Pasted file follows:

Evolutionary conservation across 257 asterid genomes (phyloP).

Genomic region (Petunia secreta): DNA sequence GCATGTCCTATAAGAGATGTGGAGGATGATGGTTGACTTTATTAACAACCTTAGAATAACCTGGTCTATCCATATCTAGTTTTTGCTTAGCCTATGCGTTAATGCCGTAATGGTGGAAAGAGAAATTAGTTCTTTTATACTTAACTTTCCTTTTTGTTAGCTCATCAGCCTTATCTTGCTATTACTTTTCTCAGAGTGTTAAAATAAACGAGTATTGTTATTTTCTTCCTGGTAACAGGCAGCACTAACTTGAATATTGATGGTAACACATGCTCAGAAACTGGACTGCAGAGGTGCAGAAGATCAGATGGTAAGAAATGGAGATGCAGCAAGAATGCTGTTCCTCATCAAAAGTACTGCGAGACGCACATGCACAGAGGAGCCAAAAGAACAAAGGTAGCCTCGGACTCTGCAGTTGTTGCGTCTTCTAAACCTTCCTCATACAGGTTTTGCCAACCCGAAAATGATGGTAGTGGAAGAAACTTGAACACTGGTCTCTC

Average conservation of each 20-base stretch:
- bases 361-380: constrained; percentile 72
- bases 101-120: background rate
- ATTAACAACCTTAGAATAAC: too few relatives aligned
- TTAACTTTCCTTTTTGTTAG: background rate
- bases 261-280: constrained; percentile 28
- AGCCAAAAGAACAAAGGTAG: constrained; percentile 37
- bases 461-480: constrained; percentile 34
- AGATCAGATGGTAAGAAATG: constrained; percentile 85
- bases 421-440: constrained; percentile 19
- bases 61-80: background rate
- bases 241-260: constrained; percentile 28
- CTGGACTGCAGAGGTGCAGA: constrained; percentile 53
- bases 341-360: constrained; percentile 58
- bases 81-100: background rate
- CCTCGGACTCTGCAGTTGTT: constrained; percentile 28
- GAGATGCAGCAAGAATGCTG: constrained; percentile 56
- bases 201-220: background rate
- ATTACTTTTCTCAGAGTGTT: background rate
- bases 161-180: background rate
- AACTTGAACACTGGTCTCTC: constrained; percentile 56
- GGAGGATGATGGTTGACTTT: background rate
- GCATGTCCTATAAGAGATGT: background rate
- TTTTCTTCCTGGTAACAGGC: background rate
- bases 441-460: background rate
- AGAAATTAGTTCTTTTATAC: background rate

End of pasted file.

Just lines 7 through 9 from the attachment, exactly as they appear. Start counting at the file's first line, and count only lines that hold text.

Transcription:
- TTAACTTTCCTTTTTGTTAG: background rate
- bases 261-280: constrained; percentile 28
- AGCCAAAAGAACAAAGGTAG: constrained; percentile 37